January 06, 2015

How do you care for an Amaryllis after it blooms?

Amaryllis after-care: nice blooms, now what?


I've seen many beautiful pictures in person and via social media of Amaryllis blooms over the past Christmas holidays and what's not to love? (Note: the correct name for these bulbs forced to bloom over Christmas is Hippeastrum but since the buying public still refers to the plants as Amaryllis, I'll use "Amaryllis". You can delve into the nomenclature back and forths on the wikipedia Hippeastrum link.) Big and gaudy red and/or white blooms borne on tall stems add to the festive feeling along with the ubiquitous poinsettias. But like the moments after the Christmas presents are opened, things are a little anti-climatic. Your Amaryllis bulb has done what it's programmed to do, the petals have dropped and now you're left with a green stick.

Now what?


Apple Blossom Amaryllis Hippeastrum Allan Gardens Conservatory by garden muses-not another Toronto gardening blog
"Apple Blossom" Amaryllis (Hippeastrum
at the Allan Gardens Conservatory


Instead of chucking out the spent bulb, you could follow the steps below and hope your Amaryllis re-flowers (reading over these steps, it seems to me quite reasonable to ensure more blooms next December but there is work involved!)

But let's enjoy some of the blooms I caught digitally at the Allan Gardens Conservatory recently as part of its annual Christmas Flower Show. (These are just four cultivars among the dozens available in stores and mail order.)




Charisma Amaryllis Hippeastrum Allan Gardens Conservatory by garden muses-not another Toronto gardening blog
"Charisma" Amaryllis (Hippeastrum)
at the Allan Gardens Conservatory


Prelude Amaryllis Hippeastrum Allan Gardens Conservatory by garden muses-not another Toronto gardening blog
"Prelude" Amaryllis (Hippeastrum
at the Allan Gardens Conservatory



Aphrodite Amaryllis Hippeastrum Allan Gardens Conservatory by garden muses-not another Toronto gardening blog
"Aphrodite" Amaryllis (Hippeastrum
at the Allan Gardens Conservatory




Hymenocallis littoralis Spider lily Allan Gardens Conservatory by garden muses-not another Toronto gardening blog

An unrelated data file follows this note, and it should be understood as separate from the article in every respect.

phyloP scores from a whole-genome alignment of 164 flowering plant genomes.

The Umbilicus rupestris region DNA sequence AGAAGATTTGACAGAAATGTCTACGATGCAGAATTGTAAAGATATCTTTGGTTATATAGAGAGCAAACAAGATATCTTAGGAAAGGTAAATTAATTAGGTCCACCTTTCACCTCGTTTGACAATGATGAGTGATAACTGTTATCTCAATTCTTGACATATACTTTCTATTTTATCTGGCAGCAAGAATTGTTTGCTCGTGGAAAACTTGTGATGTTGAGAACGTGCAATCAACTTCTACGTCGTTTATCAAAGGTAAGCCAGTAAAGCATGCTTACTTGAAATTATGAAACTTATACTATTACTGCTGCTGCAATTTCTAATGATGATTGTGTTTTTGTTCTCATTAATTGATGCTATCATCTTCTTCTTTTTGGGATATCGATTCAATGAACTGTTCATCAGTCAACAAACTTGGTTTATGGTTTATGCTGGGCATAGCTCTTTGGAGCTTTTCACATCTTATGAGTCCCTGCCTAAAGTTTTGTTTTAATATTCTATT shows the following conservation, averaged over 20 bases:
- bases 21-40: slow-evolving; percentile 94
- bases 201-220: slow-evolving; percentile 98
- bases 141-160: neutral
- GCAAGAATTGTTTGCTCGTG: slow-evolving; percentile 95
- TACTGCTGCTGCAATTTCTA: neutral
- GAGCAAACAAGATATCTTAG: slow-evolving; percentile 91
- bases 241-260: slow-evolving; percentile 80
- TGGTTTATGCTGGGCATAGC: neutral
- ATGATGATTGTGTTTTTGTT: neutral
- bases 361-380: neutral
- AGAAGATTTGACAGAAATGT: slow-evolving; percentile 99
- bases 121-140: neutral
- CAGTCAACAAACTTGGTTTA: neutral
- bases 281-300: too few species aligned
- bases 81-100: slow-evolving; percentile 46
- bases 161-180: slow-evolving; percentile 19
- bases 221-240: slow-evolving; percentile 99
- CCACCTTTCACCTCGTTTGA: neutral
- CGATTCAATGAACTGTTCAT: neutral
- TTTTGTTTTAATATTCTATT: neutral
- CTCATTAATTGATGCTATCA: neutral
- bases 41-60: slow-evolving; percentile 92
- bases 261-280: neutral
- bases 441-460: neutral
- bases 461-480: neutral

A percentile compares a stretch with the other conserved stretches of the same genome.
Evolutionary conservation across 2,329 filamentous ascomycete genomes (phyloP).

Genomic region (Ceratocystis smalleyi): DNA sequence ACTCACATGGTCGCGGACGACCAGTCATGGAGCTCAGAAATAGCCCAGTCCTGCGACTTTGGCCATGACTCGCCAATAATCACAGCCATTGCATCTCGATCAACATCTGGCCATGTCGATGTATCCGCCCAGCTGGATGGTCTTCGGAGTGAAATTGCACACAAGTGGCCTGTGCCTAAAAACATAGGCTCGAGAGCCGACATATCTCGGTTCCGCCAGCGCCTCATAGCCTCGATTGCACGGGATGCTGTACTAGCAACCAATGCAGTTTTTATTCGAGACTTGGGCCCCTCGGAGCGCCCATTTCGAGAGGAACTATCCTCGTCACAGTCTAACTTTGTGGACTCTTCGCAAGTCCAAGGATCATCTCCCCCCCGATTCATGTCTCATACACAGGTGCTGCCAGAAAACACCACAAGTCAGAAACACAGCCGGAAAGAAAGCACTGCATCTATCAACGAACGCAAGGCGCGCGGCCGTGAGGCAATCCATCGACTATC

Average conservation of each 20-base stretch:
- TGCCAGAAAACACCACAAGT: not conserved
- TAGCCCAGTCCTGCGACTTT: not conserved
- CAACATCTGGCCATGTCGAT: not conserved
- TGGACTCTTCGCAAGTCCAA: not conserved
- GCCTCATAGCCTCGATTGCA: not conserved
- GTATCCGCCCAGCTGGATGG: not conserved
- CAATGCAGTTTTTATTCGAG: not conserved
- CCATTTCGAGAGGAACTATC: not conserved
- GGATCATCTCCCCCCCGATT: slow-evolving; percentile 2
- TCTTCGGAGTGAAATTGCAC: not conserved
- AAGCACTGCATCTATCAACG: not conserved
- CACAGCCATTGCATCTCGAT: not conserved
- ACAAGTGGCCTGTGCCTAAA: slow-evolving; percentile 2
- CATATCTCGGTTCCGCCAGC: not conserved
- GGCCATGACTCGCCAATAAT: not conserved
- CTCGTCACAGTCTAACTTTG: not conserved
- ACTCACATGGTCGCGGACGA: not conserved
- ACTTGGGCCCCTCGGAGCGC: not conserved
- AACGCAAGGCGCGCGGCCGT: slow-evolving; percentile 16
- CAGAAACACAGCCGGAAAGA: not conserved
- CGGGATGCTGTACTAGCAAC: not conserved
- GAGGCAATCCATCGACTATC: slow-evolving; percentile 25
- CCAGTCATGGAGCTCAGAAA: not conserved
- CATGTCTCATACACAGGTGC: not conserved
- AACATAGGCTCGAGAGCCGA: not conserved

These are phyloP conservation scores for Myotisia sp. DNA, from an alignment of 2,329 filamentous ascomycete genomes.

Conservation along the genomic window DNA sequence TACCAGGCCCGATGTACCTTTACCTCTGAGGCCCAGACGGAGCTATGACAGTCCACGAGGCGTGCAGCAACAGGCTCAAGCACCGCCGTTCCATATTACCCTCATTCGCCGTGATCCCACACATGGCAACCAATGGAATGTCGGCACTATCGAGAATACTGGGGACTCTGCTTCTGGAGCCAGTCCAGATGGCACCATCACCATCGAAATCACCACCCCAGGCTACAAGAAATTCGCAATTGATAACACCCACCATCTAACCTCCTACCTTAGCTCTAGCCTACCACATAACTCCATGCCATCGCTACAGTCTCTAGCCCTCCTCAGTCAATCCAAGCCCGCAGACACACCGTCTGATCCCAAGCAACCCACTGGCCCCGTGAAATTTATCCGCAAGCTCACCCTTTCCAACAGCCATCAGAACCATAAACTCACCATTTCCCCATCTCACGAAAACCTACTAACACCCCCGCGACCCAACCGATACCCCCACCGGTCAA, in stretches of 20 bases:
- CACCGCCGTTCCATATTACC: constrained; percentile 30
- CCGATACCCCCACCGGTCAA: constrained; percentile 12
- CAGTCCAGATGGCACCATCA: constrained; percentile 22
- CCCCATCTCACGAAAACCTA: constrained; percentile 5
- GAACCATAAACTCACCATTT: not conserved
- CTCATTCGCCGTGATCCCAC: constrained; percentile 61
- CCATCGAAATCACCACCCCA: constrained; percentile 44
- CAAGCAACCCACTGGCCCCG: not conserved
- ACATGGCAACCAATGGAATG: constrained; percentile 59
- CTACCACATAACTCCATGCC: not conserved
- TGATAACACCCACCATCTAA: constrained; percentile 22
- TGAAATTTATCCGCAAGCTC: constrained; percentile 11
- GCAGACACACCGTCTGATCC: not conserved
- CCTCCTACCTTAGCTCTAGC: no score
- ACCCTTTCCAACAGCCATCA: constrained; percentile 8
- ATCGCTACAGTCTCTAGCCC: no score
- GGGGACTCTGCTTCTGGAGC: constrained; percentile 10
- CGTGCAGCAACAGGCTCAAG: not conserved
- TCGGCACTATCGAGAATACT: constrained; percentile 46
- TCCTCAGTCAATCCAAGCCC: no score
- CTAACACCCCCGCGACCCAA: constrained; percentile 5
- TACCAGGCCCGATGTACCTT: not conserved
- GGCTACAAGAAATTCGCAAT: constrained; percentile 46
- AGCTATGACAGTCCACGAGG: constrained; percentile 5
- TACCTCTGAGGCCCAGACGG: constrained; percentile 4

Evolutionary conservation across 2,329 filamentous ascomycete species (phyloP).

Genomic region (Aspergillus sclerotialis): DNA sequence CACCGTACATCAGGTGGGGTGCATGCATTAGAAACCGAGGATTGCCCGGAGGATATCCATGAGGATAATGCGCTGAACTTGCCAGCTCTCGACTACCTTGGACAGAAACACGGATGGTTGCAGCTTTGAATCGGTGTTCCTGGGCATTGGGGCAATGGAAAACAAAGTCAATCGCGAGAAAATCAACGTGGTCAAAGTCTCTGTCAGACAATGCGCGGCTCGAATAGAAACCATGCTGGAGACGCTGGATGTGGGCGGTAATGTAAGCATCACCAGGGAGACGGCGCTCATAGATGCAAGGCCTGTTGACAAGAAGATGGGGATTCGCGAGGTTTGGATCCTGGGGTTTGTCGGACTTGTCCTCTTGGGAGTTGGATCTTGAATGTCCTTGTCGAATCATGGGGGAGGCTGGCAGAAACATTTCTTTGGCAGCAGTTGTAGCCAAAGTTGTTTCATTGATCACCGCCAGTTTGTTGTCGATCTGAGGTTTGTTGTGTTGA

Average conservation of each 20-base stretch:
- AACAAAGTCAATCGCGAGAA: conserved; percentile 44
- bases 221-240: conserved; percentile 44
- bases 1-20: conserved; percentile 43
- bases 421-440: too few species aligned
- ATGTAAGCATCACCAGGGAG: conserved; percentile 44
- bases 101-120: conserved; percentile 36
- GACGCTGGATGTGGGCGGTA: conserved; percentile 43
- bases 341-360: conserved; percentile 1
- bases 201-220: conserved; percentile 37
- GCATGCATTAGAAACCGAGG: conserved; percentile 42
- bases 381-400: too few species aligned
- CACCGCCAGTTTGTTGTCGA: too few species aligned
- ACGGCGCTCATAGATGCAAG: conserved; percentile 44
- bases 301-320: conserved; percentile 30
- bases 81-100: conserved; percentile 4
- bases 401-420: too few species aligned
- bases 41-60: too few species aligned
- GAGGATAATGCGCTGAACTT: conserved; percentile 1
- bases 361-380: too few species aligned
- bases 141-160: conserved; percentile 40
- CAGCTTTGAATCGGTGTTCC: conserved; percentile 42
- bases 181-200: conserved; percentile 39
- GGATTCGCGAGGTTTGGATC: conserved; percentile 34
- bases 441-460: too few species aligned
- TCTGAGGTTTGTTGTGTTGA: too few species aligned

Hymenocallis littoralis (Spider lily) 
at the Allan Gardens Conservatory

I included this Spider Lily in the post because it was blooming and it is in the same botanical family as Hippeastrum. (You can see easily how its common name came about.)


Stage 1: Ensuring the bulb gets fed before forced dormancy (for Northern gardeners)


  • after the flowers fade, cut off stalk to about 1-2" above bulb
  • leave the foliage alone as the bulb needs to replenish food reserves
  • place plant in a sunny location
  • feed with houseplant fertilizer every 2-4 weeks
  • once frost is gone from your area, gradually harden or acclimatize the plant from a shady to sunny location
  • leave the plant outside all summer and fertilize regularly
  • in mid-September, bring it indoors

Stage 2: Tricking the bulb to rebloom by forcing it to undergo dormancy (the really fun and tricky part!)

  • place plant in a cool (50-55 degrees F) and semi-dark location for at least 8 weeks
  • do not water or water very sparingly
  • cut off dead foliage
  • after 8 weeks, re-start the growth cycle
  • place bulb a sunny and warm (70-75 degree F) location
  • keep soil moist 
  • fertilize every 2-4 weeks

With a bit of luck, you should see new leaves appear and, ideally, the flower shoot.


If all of this seems daunting and messy, you can skip all the above, throw everything into the compost bin, and buy new and already dormant Amaryllis bulbs next December. 

It's best to know our limitations in these matters, would you not agree?